Boston Transit Communications Systems Incompatible and 'Obsolete'

Nearly four years after the Sept. 11, 2001, attacks on New York highlighted the crucial need for rescuers from different agencies to be able to talk to each other, the MBTA continues operating with 25-year-old radio systems that the authority acknowledges in a recent memo "are considered unreliable and obsolete."

Though installation of a "dependable, state-of-the-art radio system" is about to begin, T officials say it will probably be more than two years before train operators and transit police will be able to use their radios to speak with Boston police officers, firefighters, and other first responders.

The radio incompatibility is one of several issues that state legislators plan to raise with the Massachusetts Bay Transportation Authority at a hearing today on transit security following last month's bombings on London's subway and bus network.

"You would think a simple thing like coordinating efforts among different departments, bringing up to speed communications, would have been in place by now," said Representative Theodore C. Speliotis, a Danvers Democrat who is vice chairman of the Joint Committee on Public Safety & Homeland Security. "If they're not, I'm going to be very disappointed."

The MBTA Board of Directors approved a $7.9 million contract last month with a Florida company to install a new digital radio system. It will be able to operate off of multiple frequencies using a higher bandwidth, making it easier for different groups to share channels and contact each other. Other contracts totaling $52.9 million have been issued to design the system and install antennas and equipment in the subway tunnels.

Installation is expected to take 1 1/2 to 2 years. After the T has its new radios, then it can began working to get other agencies on the same system, said Jeff Parker, director of subway operations.

"With the new system, we would have the flexibility of tying in to different groups," Parker said yesterday.

The T has already installed radio repeaters for the Boston Fire Department in the tunnels, he said, so firefighters responding to an emergency underground can talk to each other and their dispatchers. Firefighters are unable to communicate by radio with transit police or train personnel, however.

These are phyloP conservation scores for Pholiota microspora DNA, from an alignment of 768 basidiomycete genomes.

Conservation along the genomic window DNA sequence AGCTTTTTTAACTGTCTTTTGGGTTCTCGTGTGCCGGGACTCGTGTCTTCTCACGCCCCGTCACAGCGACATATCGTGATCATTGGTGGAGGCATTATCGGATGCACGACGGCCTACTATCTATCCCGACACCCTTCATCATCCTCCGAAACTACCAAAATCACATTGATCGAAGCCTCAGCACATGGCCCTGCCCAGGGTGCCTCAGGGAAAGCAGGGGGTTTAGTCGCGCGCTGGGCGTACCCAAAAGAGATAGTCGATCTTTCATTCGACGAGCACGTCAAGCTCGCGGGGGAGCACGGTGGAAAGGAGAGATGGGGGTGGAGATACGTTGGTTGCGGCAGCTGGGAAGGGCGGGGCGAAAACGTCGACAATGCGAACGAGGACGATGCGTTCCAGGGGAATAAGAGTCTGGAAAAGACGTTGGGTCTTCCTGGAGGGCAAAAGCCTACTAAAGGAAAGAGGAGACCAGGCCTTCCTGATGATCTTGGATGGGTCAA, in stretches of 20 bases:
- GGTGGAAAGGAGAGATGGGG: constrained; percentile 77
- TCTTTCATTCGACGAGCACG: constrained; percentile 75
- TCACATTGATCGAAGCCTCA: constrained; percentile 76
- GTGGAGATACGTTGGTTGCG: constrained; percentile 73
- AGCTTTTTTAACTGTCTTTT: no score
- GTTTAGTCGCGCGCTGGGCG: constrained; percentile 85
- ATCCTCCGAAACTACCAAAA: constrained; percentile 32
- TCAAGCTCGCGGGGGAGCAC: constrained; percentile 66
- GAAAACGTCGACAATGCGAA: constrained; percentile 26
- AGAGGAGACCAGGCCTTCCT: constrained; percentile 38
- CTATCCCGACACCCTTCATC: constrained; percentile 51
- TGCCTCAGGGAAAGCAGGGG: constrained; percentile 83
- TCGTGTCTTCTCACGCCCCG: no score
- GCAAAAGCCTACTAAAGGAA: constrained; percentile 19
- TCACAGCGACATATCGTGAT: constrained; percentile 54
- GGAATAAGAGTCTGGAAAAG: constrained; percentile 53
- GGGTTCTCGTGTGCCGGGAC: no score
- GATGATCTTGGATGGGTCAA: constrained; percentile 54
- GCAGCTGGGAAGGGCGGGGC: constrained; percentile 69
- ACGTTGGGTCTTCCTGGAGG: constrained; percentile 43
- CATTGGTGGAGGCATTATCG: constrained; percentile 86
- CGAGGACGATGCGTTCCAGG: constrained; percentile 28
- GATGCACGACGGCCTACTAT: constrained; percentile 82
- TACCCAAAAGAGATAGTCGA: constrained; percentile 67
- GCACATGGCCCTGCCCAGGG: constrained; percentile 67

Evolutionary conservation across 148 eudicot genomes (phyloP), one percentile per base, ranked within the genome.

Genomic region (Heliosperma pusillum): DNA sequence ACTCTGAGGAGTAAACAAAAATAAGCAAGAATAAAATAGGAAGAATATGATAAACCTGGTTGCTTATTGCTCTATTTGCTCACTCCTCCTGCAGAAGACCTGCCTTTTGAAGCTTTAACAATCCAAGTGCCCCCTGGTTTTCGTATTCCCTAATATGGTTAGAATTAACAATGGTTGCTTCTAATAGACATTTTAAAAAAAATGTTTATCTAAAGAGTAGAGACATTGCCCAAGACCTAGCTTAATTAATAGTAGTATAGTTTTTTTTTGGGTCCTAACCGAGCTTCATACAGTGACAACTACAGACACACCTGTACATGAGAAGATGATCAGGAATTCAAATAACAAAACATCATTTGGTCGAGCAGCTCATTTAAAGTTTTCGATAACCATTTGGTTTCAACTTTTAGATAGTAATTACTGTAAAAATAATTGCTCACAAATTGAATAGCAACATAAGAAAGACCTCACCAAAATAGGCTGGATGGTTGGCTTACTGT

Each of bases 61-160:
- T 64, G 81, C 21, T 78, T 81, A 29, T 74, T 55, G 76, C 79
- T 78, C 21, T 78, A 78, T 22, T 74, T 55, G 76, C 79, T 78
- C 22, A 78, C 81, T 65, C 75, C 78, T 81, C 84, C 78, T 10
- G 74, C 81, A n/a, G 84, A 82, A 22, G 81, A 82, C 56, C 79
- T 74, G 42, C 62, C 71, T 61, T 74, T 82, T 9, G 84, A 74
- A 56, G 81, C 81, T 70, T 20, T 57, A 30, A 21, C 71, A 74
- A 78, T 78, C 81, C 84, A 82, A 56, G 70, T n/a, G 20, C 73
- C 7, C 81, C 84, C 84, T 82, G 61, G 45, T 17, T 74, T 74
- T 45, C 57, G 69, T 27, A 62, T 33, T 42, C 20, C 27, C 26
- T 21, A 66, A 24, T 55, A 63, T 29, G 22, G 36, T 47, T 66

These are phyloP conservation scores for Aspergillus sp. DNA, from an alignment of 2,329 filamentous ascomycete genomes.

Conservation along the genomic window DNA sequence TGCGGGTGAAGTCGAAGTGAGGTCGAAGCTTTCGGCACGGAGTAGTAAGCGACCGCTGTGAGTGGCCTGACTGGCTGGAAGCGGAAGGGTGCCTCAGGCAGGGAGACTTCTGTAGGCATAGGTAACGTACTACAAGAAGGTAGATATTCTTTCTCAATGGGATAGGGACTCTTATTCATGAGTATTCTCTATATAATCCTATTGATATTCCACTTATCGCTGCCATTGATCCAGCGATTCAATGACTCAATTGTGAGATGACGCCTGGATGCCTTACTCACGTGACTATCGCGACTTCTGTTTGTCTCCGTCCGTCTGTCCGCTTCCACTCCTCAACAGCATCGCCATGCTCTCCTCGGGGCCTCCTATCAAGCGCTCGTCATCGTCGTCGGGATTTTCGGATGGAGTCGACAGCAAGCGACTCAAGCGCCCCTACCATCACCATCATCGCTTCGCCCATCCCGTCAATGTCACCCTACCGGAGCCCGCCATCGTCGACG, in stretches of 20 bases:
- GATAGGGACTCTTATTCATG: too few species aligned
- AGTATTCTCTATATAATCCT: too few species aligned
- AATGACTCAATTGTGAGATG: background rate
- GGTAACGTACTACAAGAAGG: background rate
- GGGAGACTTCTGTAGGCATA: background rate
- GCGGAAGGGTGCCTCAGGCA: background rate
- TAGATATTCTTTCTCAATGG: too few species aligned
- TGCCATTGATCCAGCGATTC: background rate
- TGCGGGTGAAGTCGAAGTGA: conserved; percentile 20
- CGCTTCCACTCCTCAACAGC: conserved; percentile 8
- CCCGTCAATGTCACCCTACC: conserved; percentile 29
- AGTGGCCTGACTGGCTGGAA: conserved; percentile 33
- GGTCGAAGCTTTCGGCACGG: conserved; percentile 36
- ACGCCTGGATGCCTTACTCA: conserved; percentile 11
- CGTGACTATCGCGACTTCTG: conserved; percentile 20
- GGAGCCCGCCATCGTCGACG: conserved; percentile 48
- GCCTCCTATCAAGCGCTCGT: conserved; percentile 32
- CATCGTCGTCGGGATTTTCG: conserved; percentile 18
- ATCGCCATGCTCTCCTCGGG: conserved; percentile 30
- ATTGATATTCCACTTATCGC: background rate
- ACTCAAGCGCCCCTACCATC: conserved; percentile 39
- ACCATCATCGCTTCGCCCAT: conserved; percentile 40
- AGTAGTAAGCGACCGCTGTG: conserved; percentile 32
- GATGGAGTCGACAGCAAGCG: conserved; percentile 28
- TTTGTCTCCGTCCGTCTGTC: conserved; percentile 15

Daniel Grabauskas, the MBTA's general manager, said the concern over potential communication problems is legitimate and the authority is working toward fixing them.

"We want to have the optimum system that optimizes our ability to communicate, particularly in times of crisis," Grabauskas said yesterday after a ribbon-cutting ceremony for the newly renovated Savin Hill Station on the Red Line in Dorchester. "We want to make sure everybody can talk to one another."

The Public Safety Committee's chairman, however, said the project hasn't moved fast enough.

"If we learned anything from 9/11, it was that the ability of different emergency responders to all communicate with one another is the most critical element of any emergency management plan," said Senator Jarrett T. Barrios, a Cambridge Democrat. "That is something which should have been done a long time ago."

Committee members also plan to ask the T about evacuation plans as well as recent news reports that supposedly bomb-proof trash cans it purchased don't work, and that it has trouble controlling who gets master keys to subway stations.

Another topic expected to come up is the cost of prolonged enhanced security. The T has been on a heightened orange level alert since the July 7 London bombings. That includes extra shifts for police and other personnel.

"We must be running up a lot of overtime," Speliotis said. "How long can we sustain this?"

Grabauskas said operating under the extended orange threat level is challenging.

"It's labor intensive and costly, but there's no place I think you can trade off for the safety of our passengers," he said.

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